According to a recent report in USA Today, most of the largest companies in the US are self-insured. They cover their employee’s claims while insurance companies help administer the plans. Starting in 2014, those businesses that are fully-insured, as opposed to self-insured, will have to pay a tax that is expected to add about 2% to premiums for each covered employee. What is more concerning, is that this tax is expected to increase each year for the next few years. It could be 4% by 2018. There is also something called a reinsurance fee of $63 being charged for every person covered by plan. These taxes and fees need to be paid by business in 2014.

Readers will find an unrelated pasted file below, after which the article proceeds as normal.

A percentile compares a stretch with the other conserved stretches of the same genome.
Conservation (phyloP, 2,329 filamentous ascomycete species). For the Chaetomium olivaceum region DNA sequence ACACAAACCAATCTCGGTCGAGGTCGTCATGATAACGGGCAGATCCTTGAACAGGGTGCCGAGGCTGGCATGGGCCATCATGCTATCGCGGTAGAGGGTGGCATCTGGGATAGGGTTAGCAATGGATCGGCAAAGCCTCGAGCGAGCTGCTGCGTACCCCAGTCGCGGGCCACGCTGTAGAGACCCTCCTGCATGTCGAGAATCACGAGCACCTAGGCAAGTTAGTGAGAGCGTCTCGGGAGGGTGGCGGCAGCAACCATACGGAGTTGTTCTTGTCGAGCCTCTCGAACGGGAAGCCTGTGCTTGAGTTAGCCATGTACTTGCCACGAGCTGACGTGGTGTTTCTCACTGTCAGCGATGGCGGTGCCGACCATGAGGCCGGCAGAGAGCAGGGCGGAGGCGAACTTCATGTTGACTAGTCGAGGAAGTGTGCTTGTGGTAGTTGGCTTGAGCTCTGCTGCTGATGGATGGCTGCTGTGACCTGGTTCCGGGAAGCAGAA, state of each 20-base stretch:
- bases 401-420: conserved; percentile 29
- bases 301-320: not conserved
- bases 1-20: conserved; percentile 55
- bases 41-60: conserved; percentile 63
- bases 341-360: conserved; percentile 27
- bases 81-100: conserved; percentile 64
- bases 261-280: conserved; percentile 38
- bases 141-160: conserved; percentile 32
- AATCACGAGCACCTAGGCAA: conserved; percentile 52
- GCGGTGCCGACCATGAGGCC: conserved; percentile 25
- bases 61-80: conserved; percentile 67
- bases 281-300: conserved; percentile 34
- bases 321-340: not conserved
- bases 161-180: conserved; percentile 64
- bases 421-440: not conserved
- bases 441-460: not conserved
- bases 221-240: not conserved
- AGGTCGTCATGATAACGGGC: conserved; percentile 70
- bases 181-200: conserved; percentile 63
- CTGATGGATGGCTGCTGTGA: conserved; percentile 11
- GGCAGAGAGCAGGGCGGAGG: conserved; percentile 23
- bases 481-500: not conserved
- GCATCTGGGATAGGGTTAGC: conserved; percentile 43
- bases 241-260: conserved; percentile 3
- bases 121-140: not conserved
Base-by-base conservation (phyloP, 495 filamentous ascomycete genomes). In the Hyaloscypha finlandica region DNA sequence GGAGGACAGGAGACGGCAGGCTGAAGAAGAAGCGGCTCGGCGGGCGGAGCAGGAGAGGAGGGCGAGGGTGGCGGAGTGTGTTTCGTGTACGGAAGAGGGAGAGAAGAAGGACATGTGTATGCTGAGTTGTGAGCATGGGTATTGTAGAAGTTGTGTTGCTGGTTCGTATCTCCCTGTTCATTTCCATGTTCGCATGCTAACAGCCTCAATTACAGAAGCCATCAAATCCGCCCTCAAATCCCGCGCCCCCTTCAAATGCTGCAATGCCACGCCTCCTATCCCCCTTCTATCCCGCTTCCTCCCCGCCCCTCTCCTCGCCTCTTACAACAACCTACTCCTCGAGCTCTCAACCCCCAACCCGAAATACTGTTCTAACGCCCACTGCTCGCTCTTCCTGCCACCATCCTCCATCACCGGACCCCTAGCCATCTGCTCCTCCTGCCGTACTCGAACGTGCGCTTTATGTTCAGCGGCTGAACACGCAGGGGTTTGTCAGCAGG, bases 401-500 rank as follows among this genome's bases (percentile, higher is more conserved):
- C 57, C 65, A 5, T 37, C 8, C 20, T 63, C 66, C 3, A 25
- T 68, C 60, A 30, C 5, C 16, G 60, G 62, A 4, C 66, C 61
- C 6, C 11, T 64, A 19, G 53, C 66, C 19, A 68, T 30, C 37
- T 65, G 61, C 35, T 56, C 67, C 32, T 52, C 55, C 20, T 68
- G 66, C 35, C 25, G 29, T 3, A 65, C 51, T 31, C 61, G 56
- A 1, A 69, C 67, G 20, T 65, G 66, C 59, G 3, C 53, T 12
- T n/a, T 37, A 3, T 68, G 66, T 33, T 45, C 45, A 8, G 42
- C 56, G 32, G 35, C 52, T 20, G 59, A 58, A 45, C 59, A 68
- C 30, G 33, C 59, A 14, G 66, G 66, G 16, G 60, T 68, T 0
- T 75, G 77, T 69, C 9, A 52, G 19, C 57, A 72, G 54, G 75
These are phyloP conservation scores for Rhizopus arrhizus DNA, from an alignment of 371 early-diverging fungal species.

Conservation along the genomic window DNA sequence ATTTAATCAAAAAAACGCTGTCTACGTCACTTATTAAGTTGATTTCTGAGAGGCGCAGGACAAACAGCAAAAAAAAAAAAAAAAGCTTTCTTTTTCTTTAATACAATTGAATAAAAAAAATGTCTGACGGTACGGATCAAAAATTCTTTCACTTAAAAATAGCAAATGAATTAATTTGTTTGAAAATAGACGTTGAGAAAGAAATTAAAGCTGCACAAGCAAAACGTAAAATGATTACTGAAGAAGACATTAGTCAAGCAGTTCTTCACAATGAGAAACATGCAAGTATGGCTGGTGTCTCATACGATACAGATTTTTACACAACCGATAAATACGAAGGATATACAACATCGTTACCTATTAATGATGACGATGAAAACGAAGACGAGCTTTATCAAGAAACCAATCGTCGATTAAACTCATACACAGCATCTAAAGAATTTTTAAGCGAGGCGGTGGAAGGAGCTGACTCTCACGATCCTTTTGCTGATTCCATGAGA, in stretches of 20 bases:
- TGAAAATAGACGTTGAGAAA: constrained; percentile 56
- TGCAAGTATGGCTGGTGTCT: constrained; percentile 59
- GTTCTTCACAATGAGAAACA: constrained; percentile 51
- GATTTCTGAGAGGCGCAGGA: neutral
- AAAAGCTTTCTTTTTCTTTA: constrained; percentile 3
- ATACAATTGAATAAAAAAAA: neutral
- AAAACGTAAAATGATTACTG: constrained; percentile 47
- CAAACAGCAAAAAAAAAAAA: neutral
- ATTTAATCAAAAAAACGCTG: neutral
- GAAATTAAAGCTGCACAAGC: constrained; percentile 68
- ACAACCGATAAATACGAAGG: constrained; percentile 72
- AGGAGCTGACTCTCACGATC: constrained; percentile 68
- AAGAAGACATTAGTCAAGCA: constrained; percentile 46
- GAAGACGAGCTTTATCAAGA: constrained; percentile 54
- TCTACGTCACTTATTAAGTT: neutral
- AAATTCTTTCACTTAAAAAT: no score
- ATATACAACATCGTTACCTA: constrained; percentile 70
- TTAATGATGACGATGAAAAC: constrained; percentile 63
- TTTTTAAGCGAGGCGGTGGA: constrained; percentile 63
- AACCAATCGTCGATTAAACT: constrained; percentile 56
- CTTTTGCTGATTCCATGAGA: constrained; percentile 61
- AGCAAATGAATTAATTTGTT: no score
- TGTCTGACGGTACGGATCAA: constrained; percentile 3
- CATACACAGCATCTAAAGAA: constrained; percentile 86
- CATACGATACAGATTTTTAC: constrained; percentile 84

In addition, midsize companies with employees between 50 and 100 got hit hardest in 2013 with premium increases. While very large employers with 5,000 employees or more saw an increase of about 3.7%. Unfortunately, many midsize employers saw increases of 20% to 30% in 2013. The reason for the increases seems to be that the insurance companies are having to price in a period of uncertainty so they are pricing up as much as they can. The health insurers insist that the increases are not arbitrary but are reflective of increases in the underlying health care costs. As premiums increases, many lower paid workers are opting out, which reduces the total participation of an employer to a level where they have difficulty finding health insurance. Many health insurance carriers require a certain percentage of the employees to participate or they won’t offer coverage. This may push more midsize companies to try self-insurance, however the risks can be high if several employees develop costly health conditions. From what we can tell, this situation is leaving many contractors scratching their heads and wondering how this health care law is going to impact their business.